12/28/2001 12:00AM

Nolan and Flynn leaving posts

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There will be a new look to the New York Thoroughbred Breeders Inc. in 2002, with president Howard Nolan stepping down after serving two consecutive two-year terms and executive director Mike Flynn leaving for a similar post at the Maryland Horse Breeders Association.

Flynn wrote a letter of resignation last week to the 11-member board of directors of the NYTB. Flynn, who was on vacation and unavailable for comment, worked for the organization for several years.

Paul Schosberg, who sits on the NYTB's board of directors, said Thursday that he and other board members will meet shortly to discuss who will replace Flynn as executive director.

The NYTB recently announced its annual election results for its board of directors and six seats were filled. Schosberg, Suzie O'Cain, and Barry Ostrager were reelected for another two-year term. Dr. Frank Ariosta and Vivien Malloy were newly elected, and Chester Broman was reelected after one year off. These directors will join Barbara Brewer, Tom Gallo, Michael McMahon, Gerald Nielsen, and Dr. Chris B. Purdy.

The new board will hold an organizational meeting scheduled for Jan. 21 at the Desmond Hotel in Albany, N.Y., to elect a new president and new officers.

Business on the upswing

As the curtain closes on another year in the New York breeding industry, there are several indicators business was very strong in 2001.

The number of mares and foals in the Empire State increased this year. Several new farms opened for business, and some exciting stallions, including Phone Trick, arrived at New York farms for the 2002 breeding season.

The New York-bred foal count increased by 306 to a record 1,980, an 18 percent jump over last year. More than 1,200 of those foals were sired by New York stallions, which represents an increase in the New York-conceived-and-bred category of nearly 14 percent.

The number of in-state mares bred to New York stallions reached a record high of 2,175, an increase of 9 percent from 2000. Additionally, there were 700 to 800 mares participating in the New York breeding program who were bred to out-of-state stallions this year.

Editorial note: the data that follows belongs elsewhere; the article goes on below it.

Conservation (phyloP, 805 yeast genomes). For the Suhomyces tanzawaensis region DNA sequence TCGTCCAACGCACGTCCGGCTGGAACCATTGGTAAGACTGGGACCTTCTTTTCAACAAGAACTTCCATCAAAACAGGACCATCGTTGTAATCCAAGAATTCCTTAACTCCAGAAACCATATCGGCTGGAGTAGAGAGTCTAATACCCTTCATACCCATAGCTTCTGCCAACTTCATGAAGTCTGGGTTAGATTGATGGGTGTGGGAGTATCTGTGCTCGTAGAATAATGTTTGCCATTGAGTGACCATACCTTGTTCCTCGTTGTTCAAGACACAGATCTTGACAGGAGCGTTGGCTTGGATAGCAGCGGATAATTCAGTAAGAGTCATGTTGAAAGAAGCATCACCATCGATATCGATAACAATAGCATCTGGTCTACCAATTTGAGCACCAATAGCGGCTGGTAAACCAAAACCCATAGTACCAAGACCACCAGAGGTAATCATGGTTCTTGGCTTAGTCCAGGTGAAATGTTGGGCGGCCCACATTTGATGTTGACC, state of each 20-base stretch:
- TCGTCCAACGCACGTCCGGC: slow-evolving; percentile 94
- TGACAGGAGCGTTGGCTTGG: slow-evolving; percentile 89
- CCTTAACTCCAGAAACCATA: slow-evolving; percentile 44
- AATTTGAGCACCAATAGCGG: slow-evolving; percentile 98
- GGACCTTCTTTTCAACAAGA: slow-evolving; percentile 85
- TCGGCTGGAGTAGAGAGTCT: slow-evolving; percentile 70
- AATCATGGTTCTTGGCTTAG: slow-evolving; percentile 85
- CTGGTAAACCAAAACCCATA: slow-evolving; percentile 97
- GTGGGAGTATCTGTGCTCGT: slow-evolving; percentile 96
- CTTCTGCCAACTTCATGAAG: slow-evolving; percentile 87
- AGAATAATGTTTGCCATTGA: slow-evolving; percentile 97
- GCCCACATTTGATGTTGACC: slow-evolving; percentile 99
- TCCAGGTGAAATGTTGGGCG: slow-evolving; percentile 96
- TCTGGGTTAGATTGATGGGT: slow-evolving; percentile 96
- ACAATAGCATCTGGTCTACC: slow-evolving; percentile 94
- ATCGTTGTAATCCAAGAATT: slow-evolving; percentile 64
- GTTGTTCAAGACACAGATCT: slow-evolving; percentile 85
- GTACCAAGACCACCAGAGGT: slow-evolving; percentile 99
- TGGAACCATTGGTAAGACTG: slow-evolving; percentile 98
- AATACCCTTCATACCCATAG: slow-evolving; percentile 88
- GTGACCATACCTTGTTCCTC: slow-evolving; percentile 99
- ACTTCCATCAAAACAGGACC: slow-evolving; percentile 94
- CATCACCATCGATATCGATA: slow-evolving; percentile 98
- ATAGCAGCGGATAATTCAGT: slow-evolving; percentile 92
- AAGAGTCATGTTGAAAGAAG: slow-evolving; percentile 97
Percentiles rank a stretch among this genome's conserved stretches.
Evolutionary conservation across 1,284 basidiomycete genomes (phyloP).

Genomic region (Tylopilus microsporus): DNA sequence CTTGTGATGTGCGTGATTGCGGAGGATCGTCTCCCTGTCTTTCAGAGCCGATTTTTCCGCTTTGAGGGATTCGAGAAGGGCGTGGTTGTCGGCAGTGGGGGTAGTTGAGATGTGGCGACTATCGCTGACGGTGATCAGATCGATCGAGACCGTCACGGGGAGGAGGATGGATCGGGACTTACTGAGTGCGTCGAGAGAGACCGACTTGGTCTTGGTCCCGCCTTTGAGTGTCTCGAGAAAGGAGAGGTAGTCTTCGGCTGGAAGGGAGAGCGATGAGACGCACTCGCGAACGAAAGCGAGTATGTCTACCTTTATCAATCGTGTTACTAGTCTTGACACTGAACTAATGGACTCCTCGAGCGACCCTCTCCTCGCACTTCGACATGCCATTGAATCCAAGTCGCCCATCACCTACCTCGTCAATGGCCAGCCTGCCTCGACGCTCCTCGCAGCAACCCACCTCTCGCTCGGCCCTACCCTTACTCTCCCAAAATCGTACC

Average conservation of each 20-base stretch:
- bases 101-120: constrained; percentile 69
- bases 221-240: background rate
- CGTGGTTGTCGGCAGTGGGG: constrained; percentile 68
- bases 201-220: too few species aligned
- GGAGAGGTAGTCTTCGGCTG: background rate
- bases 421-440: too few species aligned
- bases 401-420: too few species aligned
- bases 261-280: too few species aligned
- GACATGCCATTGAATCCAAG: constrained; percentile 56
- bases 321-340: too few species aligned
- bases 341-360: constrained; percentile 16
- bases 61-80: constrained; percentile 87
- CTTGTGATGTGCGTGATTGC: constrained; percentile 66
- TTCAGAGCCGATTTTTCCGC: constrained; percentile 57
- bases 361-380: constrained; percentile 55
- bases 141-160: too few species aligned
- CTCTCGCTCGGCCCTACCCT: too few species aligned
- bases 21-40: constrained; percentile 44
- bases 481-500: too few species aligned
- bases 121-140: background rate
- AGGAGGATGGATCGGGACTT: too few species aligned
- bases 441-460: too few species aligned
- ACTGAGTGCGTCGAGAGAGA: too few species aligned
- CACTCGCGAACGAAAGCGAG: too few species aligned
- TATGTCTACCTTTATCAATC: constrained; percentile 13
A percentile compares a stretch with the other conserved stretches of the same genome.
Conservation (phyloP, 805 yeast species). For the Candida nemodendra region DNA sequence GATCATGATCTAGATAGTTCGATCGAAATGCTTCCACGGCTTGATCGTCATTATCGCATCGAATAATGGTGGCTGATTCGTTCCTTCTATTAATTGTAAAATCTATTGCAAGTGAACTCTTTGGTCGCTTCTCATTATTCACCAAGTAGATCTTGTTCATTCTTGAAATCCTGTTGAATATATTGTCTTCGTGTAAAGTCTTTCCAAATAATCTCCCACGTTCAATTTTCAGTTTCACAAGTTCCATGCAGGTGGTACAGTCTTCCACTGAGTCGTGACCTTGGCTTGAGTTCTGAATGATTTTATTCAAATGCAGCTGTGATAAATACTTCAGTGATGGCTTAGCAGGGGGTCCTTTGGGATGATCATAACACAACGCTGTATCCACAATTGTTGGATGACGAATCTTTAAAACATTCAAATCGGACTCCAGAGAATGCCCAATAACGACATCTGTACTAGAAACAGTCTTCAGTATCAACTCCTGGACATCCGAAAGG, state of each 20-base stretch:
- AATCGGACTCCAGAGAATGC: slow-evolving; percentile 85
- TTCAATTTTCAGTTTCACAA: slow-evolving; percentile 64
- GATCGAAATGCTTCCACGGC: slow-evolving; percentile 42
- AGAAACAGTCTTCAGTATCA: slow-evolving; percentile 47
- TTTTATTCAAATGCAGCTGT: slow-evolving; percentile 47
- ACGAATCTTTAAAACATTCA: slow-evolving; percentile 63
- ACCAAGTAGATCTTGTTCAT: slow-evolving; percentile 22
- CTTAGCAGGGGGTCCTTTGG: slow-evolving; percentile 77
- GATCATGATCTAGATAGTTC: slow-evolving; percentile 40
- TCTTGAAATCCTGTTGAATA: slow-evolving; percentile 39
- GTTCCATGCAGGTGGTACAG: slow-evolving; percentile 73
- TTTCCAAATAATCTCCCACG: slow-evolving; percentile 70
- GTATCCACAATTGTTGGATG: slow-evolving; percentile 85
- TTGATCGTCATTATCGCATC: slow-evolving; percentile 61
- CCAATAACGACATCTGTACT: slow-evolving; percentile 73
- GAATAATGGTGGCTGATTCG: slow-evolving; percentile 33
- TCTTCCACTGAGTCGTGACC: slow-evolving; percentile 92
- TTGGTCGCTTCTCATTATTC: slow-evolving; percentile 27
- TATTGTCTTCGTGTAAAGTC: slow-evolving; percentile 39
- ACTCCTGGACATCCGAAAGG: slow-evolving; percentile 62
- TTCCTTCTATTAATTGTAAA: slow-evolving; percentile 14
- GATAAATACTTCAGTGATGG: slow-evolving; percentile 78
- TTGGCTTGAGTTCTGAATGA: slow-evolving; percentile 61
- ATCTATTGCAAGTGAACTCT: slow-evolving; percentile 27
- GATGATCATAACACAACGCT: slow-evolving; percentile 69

The number of full-time resident mares in the state rose to around 3,200, up 9 percent over 2000. Overall, 3,500 mares participated in the New York breeding program in 2001.

The strength of the New York program is further emphasized by the opening of several new farms in the state, bringing the total to 400 Thoroughbred farms, covering 40,000 acres.

Becky Thomas, one of the country's leading pinhookers, entered into partnership with Lewis and Brenda Lakin to open Lakland North, a 160-acre stud farm near Hudson, N.Y. Among the stallions who will stand there for the 2002 season are Good and Tough, Freud, and Precise End.

Richard Simon, the owner of Sez Who Thoroughbreds in Ocala, Fla., opened a 270-acre stud farm in Stillwater, N.Y. Rizzi, the sire of five stakes winners this year, has been moved from Florida to Simon's New York farm for the 2002 breeding season.

Jim Scott, a former farm manager for several prominent breeding operations in Florida, opened the 212-acre Liberty Stud in Ghent, N.Y., with his wife, Michaelyn, earlier this year. The Scotts will stand several sires there for the upcoming breeding season, including All Gone, Badge, and Mancini, a half-brother to Unbridled's Song.

One more stakes winner for Cure the Blues

Deceased New York sire Cure the Blues had his 80th stakes winner when Blue Hills, a New York-bred, won the $50,000 Carousel Stakes at Laurel Park on Dec. 22.

Cure the Blues, who topped progeny earnings for the past three years among New York stallions, died in January 1999. A son of Stop the Music, Cure the Blues holds the record for annual progeny earnings for a New York stallion, which he set in 2000 with $5,204,222.